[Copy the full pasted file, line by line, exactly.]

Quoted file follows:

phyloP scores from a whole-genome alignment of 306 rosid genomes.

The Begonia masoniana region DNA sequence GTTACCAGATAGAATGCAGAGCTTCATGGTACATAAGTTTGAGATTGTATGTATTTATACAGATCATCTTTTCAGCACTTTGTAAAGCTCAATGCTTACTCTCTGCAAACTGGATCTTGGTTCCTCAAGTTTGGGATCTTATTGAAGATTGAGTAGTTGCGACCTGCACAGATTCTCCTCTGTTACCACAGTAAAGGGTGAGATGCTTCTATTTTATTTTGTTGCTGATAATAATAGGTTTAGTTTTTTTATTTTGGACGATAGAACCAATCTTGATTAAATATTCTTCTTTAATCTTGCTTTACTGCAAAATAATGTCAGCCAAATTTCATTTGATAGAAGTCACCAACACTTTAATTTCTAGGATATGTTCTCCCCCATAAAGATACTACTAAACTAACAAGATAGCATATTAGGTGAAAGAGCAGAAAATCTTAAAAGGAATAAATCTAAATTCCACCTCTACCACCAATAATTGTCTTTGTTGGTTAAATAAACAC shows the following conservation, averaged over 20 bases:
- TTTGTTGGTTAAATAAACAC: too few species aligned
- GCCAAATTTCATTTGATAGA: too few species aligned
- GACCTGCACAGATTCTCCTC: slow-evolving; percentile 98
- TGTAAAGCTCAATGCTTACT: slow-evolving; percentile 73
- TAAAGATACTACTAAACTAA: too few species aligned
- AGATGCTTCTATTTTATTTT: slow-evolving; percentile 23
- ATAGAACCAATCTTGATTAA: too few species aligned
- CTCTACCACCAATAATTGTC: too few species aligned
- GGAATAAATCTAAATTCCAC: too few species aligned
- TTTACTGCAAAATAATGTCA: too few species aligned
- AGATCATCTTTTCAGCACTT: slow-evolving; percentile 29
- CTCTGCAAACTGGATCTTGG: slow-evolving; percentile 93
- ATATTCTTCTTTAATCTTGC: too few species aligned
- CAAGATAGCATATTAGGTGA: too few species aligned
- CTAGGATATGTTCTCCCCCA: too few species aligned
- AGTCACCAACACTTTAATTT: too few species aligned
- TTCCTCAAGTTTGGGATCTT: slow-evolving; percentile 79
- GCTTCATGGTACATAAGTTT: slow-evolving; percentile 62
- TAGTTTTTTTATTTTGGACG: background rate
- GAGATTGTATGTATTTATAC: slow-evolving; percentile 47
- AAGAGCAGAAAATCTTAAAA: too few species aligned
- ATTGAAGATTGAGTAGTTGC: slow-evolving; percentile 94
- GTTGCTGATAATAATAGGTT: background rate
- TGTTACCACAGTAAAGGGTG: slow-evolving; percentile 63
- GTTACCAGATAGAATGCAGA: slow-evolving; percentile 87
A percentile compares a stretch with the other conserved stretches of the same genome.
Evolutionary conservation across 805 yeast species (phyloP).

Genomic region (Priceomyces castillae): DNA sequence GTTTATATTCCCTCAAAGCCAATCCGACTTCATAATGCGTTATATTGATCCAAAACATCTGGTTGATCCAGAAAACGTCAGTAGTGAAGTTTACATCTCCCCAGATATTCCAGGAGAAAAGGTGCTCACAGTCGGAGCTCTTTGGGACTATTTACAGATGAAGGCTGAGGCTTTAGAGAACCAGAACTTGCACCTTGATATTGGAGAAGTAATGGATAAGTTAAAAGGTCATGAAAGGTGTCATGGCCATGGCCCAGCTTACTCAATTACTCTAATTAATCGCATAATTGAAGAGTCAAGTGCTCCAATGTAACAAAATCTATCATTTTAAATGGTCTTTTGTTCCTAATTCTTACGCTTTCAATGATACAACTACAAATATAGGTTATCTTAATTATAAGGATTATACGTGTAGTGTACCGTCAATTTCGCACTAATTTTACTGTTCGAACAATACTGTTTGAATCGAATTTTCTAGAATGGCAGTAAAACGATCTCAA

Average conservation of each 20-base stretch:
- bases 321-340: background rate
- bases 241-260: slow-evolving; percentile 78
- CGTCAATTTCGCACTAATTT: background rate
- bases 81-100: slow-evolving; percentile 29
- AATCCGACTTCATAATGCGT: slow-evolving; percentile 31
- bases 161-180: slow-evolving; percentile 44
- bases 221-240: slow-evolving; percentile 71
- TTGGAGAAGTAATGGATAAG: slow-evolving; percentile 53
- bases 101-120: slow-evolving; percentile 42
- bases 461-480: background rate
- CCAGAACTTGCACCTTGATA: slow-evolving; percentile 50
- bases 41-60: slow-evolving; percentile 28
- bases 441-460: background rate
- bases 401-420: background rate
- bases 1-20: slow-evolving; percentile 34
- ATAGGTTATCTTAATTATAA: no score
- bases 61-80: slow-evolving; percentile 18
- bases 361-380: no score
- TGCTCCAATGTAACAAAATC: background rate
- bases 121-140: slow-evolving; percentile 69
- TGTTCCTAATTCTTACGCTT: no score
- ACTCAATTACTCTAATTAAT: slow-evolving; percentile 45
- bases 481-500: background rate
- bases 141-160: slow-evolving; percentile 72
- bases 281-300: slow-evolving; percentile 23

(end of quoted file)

phyloP scores from a whole-genome alignment of 306 rosid genomes.

The Begonia masoniana region DNA sequence GTTACCAGATAGAATGCAGAGCTTCATGGTACATAAGTTTGAGATTGTATGTATTTATACAGATCATCTTTTCAGCACTTTGTAAAGCTCAATGCTTACTCTCTGCAAACTGGATCTTGGTTCCTCAAGTTTGGGATCTTATTGAAGATTGAGTAGTTGCGACCTGCACAGATTCTCCTCTGTTACCACAGTAAAGGGTGAGATGCTTCTATTTTATTTTGTTGCTGATAATAATAGGTTTAGTTTTTTTATTTTGGACGATAGAACCAATCTTGATTAAATATTCTTCTTTAATCTTGCTTTACTGCAAAATAATGTCAGCCAAATTTCATTTGATAGAAGTCACCAACACTTTAATTTCTAGGATATGTTCTCCCCCATAAAGATACTACTAAACTAACAAGATAGCATATTAGGTGAAAGAGCAGAAAATCTTAAAAGGAATAAATCTAAATTCCACCTCTACCACCAATAATTGTCTTTGTTGGTTAAATAAACAC shows the following conservation, averaged over 20 bases:
- TTTGTTGGTTAAATAAACAC: too few species aligned
- GCCAAATTTCATTTGATAGA: too few species aligned
- GACCTGCACAGATTCTCCTC: slow-evolving; percentile 98
- TGTAAAGCTCAATGCTTACT: slow-evolving; percentile 73
- TAAAGATACTACTAAACTAA: too few species aligned
- AGATGCTTCTATTTTATTTT: slow-evolving; percentile 23
- ATAGAACCAATCTTGATTAA: too few species aligned
- CTCTACCACCAATAATTGTC: too few species aligned
- GGAATAAATCTAAATTCCAC: too few species aligned
- TTTACTGCAAAATAATGTCA: too few species aligned
- AGATCATCTTTTCAGCACTT: slow-evolving; percentile 29
- CTCTGCAAACTGGATCTTGG: slow-evolving; percentile 93
- ATATTCTTCTTTAATCTTGC: too few species aligned
- CAAGATAGCATATTAGGTGA: too few species aligned
- CTAGGATATGTTCTCCCCCA: too few species aligned
- AGTCACCAACACTTTAATTT: too few species aligned
- TTCCTCAAGTTTGGGATCTT: slow-evolving; percentile 79
- GCTTCATGGTACATAAGTTT: slow-evolving; percentile 62
- TAGTTTTTTTATTTTGGACG: background rate
- GAGATTGTATGTATTTATAC: slow-evolving; percentile 47
- AAGAGCAGAAAATCTTAAAA: too few species aligned
- ATTGAAGATTGAGTAGTTGC: slow-evolving; percentile 94
- GTTGCTGATAATAATAGGTT: background rate
- TGTTACCACAGTAAAGGGTG: slow-evolving; percentile 63
- GTTACCAGATAGAATGCAGA: slow-evolving; percentile 87
A percentile compares a stretch with the other conserved stretches of the same genome.
Evolutionary conservation across 805 yeast species (phyloP).

Genomic region (Priceomyces castillae): DNA sequence GTTTATATTCCCTCAAAGCCAATCCGACTTCATAATGCGTTATATTGATCCAAAACATCTGGTTGATCCAGAAAACGTCAGTAGTGAAGTTTACATCTCCCCAGATATTCCAGGAGAAAAGGTGCTCACAGTCGGAGCTCTTTGGGACTATTTACAGATGAAGGCTGAGGCTTTAGAGAACCAGAACTTGCACCTTGATATTGGAGAAGTAATGGATAAGTTAAAAGGTCATGAAAGGTGTCATGGCCATGGCCCAGCTTACTCAATTACTCTAATTAATCGCATAATTGAAGAGTCAAGTGCTCCAATGTAACAAAATCTATCATTTTAAATGGTCTTTTGTTCCTAATTCTTACGCTTTCAATGATACAACTACAAATATAGGTTATCTTAATTATAAGGATTATACGTGTAGTGTACCGTCAATTTCGCACTAATTTTACTGTTCGAACAATACTGTTTGAATCGAATTTTCTAGAATGGCAGTAAAACGATCTCAA

Average conservation of each 20-base stretch:
- bases 321-340: background rate
- bases 241-260: slow-evolving; percentile 78
- CGTCAATTTCGCACTAATTT: background rate
- bases 81-100: slow-evolving; percentile 29
- AATCCGACTTCATAATGCGT: slow-evolving; percentile 31
- bases 161-180: slow-evolving; percentile 44
- bases 221-240: slow-evolving; percentile 71
- TTGGAGAAGTAATGGATAAG: slow-evolving; percentile 53
- bases 101-120: slow-evolving; percentile 42
- bases 461-480: background rate
- CCAGAACTTGCACCTTGATA: slow-evolving; percentile 50
- bases 41-60: slow-evolving; percentile 28
- bases 441-460: background rate
- bases 401-420: background rate
- bases 1-20: slow-evolving; percentile 34
- ATAGGTTATCTTAATTATAA: no score
- bases 61-80: slow-evolving; percentile 18
- bases 361-380: no score
- TGCTCCAATGTAACAAAATC: background rate
- bases 121-140: slow-evolving; percentile 69
- TGTTCCTAATTCTTACGCTT: no score
- ACTCAATTACTCTAATTAAT: slow-evolving; percentile 45
- bases 481-500: background rate
- bases 141-160: slow-evolving; percentile 72
- bases 281-300: slow-evolving; percentile 23